The Saturday letter “Telehealth will be valuable even after pandemic ends” from David Stukus made a good case for online visits with medical providers as the pandemic continues and ends. I’ve had a couple of those with my own doctors.
One large limitation, however, is that you can’t do blood work online. Doctors often need this for diagnosis and treatment, and tests are a part of a doctor visit.
Telehealth is also accessible only to those who have some form of effective insurance, which now 100 million Americans do not. In addition to the 30 million without coverage, another 70 million now have insurance with large annual deductibles and copays, which they are loath to use.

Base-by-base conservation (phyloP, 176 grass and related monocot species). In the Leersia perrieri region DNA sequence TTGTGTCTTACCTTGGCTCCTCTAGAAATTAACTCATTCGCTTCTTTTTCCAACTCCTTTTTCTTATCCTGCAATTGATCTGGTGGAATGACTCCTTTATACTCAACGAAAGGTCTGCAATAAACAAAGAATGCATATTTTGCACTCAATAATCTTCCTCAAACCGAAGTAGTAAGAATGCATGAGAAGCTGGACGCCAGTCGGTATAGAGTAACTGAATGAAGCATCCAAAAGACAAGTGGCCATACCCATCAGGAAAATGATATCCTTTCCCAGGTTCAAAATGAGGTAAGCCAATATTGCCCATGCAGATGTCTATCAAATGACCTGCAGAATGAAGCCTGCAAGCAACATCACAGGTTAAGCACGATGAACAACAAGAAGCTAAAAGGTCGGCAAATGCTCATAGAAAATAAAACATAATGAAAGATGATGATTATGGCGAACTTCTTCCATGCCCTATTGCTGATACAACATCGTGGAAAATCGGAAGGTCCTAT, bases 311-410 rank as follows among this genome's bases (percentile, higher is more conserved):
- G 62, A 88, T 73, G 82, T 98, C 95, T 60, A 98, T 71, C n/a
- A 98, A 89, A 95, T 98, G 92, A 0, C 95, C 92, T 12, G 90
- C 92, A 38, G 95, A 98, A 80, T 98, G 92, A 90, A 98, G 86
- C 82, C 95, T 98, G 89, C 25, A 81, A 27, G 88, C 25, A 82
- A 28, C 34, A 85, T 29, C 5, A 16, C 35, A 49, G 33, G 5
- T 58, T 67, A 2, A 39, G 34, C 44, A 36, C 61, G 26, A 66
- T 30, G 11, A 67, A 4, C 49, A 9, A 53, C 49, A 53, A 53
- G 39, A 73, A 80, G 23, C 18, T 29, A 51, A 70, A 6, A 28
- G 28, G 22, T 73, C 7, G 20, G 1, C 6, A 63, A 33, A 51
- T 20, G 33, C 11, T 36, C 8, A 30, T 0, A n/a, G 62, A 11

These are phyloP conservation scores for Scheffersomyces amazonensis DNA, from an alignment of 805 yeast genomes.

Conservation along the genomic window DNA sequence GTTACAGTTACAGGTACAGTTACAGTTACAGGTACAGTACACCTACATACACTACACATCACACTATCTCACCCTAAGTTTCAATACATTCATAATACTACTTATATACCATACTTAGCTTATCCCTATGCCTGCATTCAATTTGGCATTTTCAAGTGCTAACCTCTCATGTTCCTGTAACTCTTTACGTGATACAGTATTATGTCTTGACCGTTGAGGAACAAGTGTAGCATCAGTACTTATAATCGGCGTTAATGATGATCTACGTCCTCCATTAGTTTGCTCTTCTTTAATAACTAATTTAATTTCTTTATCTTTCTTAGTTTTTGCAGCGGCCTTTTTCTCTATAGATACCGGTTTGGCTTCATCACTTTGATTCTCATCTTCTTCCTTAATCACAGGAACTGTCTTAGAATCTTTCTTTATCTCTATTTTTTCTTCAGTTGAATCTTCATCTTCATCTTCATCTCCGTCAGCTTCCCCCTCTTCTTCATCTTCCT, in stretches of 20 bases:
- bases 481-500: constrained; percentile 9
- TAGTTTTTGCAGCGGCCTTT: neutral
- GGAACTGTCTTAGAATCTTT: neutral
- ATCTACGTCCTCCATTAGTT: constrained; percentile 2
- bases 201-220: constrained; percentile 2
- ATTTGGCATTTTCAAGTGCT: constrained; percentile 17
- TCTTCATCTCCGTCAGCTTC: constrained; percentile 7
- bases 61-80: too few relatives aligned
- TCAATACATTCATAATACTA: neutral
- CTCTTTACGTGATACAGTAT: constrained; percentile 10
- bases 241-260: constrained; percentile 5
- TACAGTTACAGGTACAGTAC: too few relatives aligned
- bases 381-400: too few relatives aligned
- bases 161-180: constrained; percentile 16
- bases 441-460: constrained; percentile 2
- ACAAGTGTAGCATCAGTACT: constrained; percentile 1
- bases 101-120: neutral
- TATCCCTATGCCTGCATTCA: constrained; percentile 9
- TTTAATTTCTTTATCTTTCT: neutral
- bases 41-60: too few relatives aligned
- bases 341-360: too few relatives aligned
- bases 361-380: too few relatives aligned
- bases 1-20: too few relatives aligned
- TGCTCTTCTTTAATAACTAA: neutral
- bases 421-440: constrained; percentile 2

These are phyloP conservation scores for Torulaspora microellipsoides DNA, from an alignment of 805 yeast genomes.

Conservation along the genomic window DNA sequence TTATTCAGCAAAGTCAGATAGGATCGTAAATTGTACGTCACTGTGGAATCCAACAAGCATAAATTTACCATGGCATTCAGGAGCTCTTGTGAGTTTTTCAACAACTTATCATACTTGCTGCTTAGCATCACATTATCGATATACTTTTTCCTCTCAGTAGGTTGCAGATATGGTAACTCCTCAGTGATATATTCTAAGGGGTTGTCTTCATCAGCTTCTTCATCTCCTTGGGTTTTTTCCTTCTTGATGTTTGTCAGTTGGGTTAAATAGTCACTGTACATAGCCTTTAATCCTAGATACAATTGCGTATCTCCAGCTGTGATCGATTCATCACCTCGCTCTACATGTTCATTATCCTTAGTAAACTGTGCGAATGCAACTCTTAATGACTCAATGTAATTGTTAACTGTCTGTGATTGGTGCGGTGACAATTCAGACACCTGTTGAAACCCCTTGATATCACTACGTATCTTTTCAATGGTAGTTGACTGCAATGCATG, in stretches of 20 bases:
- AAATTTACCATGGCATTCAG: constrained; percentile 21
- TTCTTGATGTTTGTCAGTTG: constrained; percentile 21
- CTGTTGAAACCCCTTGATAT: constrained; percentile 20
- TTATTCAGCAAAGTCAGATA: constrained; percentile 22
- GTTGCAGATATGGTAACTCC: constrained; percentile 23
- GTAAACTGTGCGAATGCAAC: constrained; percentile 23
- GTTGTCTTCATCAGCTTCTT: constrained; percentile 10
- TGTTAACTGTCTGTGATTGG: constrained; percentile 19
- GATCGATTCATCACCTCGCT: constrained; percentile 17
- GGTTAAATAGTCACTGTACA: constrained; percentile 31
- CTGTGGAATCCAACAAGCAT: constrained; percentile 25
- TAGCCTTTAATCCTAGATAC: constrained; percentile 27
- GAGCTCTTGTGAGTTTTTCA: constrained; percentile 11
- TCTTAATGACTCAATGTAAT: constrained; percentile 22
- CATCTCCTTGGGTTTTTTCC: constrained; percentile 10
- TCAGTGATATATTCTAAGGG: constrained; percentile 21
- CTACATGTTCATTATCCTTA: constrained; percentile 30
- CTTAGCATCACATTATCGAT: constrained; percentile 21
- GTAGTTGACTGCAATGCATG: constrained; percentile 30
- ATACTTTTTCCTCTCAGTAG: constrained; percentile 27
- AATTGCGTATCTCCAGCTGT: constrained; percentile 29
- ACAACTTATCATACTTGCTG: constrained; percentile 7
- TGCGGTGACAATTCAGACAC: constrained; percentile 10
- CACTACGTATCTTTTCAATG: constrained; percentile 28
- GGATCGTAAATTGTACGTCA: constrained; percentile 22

Access to medical care, i.e. how to pay for it, continues to be the elephant in the room.
Taxpayer “public” expense for health care in the USA has increased during the pandemic, from 60% of overall medical spending to a figure much higher, as the health providers, i.e. insurers, hospitals and drug companies, have turned for financial help from the “payer of last resort,” the federal government. Has no one noticed that trillions of dollars of public money have been spent helping medical providers? How hard would it be if the federal government just took responsibility for paying for all necessary medical care through the unified payment system of Medicare for All, costing less and covering everyone, including for telehealth visits with your doctor?